Through his own insistence, the next few weeks will offer a critical test of leadership for Illinois Gov. Pat Quinn.
He has set an early January deadline for solving the state's pension crisis -- a decades-old problem he says he was "put on this earth" to solve. He's facing lawmakers intent on expanded gambling in the state despite his veto. And all of it is magnified by the emerging 2014 campaign for governor, with Republicans already lining up to take him on and a few of his party colleagues considering it too.
A self-styled outsider whose first job was cleaning up after the Rod Blagojevich corruption scandal, Quinn's leadership has been challenged from the start. His populist style, his wavering on some issues, his almost-singular focus on pensions at times and his ability to work with lawmakers all have been questioned.
But Quinn confidently rattles off a list of accomplishments from his first three years in office, and expresses a characteristic mix of optimism and idealism both about the daunting tasks ahead and his ability to ward off challengers.
"I know how to compete and don't underestimate me when it comes to election campaigns," he told The Associated Press in an interview last week. "But it's not time for that. It's time for problem-solving in a bipartisan way, to really put some of these issues behind us in Illinois so we can go forward."
For the past year, Quinn has been intensely focused on overhauling the nation's worst state pension crisis, with Illinois $95 billion behind in funding its liability. After an emerging solution fell apart last spring over a proposal to shift some pension costs to local school districts, Quinn called lawmakers into a costly special session and even hosted a junior high forum on the topic. Legislative leaders have recently stressed some areas where they have common ground, but no new compromise ideas have emerged publicly.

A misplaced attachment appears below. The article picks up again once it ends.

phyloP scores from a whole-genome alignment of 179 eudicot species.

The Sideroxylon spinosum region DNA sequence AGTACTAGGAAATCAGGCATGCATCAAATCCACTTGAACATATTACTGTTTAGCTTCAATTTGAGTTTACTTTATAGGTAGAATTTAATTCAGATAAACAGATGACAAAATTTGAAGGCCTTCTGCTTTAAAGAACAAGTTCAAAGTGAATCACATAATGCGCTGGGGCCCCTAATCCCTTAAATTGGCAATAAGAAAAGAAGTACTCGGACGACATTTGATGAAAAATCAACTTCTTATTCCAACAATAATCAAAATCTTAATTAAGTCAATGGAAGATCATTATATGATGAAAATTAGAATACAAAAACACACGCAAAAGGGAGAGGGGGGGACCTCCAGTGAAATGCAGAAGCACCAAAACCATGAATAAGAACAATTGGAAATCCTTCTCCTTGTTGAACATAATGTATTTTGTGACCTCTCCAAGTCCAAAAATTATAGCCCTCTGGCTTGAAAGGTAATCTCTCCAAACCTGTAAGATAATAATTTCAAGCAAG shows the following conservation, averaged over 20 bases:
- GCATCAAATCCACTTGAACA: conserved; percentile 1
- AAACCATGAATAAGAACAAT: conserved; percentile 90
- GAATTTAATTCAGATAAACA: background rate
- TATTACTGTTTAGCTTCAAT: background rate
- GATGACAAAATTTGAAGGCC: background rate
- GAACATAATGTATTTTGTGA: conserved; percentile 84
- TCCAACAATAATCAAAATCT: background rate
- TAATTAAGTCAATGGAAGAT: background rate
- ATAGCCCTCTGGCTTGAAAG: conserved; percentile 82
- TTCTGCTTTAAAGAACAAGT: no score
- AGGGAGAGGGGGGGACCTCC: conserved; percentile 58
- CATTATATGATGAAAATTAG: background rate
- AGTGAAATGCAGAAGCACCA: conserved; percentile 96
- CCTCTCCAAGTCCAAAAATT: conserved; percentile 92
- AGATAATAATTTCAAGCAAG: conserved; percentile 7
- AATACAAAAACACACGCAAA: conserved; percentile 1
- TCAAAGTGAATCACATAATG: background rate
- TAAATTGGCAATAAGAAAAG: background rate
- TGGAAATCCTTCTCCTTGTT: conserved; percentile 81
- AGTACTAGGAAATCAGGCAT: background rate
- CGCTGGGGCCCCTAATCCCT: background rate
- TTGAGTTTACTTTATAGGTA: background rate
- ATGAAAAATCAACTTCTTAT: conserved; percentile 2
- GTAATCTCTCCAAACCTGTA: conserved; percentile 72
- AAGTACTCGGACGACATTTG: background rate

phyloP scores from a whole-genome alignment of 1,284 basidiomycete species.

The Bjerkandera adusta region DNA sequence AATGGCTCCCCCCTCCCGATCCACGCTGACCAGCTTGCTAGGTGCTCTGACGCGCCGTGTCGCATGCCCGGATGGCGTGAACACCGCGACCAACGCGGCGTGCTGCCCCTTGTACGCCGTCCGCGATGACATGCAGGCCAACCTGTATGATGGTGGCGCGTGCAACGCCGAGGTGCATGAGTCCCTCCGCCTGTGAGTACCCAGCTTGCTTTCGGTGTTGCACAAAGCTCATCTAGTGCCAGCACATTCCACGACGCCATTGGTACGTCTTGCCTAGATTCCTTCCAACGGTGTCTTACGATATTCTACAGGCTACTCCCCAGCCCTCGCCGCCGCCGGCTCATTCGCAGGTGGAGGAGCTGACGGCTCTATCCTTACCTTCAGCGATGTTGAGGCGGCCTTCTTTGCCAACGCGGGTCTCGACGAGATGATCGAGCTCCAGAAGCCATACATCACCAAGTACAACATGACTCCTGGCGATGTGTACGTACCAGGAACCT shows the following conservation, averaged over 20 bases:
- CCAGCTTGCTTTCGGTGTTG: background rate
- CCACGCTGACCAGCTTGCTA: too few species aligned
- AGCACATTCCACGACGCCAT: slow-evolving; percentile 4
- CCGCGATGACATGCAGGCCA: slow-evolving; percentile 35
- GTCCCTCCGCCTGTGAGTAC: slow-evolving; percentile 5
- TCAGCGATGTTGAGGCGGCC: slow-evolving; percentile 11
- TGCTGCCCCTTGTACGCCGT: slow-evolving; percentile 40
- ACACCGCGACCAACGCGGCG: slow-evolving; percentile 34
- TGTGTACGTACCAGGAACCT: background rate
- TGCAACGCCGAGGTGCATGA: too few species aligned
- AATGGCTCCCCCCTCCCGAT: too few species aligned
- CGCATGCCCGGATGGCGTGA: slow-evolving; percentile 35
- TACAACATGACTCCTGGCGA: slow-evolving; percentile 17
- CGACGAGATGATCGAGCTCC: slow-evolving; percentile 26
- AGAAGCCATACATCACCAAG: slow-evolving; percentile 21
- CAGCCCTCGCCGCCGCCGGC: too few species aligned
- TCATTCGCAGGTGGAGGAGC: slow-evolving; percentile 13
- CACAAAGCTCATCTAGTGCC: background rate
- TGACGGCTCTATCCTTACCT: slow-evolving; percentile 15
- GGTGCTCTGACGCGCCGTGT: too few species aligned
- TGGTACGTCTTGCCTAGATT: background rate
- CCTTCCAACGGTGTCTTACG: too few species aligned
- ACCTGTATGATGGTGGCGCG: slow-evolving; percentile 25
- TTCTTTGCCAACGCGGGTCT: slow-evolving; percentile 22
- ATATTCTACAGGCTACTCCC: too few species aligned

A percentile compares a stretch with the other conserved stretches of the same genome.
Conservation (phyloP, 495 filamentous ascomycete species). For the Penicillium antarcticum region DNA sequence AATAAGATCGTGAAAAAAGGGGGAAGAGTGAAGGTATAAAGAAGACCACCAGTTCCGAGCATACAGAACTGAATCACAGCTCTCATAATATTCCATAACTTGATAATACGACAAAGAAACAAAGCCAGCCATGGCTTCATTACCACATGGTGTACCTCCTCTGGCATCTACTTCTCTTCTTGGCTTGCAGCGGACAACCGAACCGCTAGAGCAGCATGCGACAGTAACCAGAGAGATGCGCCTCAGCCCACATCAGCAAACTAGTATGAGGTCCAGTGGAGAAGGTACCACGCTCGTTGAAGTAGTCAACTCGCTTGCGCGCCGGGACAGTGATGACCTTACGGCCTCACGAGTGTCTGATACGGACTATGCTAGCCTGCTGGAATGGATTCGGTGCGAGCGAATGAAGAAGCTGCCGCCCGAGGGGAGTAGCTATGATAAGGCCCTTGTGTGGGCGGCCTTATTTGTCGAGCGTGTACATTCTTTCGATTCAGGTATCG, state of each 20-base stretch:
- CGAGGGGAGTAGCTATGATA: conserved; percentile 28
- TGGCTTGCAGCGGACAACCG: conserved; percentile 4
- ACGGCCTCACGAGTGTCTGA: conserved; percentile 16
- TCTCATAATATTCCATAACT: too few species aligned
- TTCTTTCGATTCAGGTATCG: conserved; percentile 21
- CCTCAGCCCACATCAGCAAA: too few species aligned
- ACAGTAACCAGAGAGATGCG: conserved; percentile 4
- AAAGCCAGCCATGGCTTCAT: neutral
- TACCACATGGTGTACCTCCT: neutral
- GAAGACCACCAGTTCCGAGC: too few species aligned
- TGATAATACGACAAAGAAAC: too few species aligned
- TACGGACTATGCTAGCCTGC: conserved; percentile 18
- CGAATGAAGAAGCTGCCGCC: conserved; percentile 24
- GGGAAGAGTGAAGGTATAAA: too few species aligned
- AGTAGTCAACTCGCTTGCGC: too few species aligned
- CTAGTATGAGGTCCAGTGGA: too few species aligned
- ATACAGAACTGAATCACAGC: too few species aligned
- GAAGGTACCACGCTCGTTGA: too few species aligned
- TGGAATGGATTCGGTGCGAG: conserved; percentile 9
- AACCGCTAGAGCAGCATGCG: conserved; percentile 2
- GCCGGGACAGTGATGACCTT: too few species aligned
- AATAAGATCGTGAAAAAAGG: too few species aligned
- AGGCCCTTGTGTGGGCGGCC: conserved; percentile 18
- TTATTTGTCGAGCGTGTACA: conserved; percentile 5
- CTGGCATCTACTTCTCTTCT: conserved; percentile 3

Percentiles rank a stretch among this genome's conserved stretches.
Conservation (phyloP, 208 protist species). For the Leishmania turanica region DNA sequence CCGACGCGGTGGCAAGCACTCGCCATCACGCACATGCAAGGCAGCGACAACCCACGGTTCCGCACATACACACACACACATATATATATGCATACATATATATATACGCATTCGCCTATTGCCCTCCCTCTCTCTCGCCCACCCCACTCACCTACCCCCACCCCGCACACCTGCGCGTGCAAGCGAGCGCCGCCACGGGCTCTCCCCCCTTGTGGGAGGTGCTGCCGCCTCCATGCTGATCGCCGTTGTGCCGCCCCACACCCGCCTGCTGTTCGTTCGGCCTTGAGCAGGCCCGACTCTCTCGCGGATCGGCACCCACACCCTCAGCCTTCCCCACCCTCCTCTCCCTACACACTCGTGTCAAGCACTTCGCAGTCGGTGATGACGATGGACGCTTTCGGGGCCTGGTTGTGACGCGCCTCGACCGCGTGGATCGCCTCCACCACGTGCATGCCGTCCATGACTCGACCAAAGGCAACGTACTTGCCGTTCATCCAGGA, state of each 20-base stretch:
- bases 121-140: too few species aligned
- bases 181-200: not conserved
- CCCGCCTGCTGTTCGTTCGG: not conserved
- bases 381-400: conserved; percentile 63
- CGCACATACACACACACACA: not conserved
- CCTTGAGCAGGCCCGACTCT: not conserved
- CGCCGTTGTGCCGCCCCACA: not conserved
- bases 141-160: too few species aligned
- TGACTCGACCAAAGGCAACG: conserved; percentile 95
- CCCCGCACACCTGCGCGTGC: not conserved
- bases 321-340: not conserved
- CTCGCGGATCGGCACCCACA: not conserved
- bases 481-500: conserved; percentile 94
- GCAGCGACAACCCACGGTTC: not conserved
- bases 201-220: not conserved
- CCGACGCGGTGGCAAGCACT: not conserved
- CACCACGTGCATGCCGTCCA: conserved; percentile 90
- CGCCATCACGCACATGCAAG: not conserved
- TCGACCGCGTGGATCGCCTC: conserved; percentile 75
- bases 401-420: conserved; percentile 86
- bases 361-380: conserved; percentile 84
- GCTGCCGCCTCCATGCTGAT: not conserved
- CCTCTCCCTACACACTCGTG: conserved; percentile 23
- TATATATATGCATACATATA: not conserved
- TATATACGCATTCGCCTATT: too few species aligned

On a Sunday afternoon last week -- the traditionally quiet day he held news conferences when he was a political reformer -- Quinn introduced a social media campaign intended to galvanize public support for pension reform, but mostly generated buzz by featuring a cartoon snake, "Squeezy the Pension Python."
The move left some legislators scratching their heads, including members of a pension committee who say they haven't been contacted since before the election.
"I'm embarrassed for him," said Rep. Jack Franks, a Democrat who chairs the State Government Administration Committee. "As a leader he should be coming up with ideas and meeting with rank and file and all those stake holders to come to an agreement."
Legislative leaders argue that the governor needs to be more effective in their meetings.
"The governor's style has been very grass roots, I don't think that's the best style for the position he's in," said Senate Republican Leader Christine Radogno, who opposes Quinn on making schools pay for pension costs. "He never seems to be able to utilize the leverage he has as governor to get what he wants to get done."
Quinn likens his leadership approach to something of a peacemaker: Gather everyone together. Try for consensus. But as the Chicago Democrat enters the next critical weeks, he seems more at home in those old ways as the populist, rallying the public rather than lawmakers.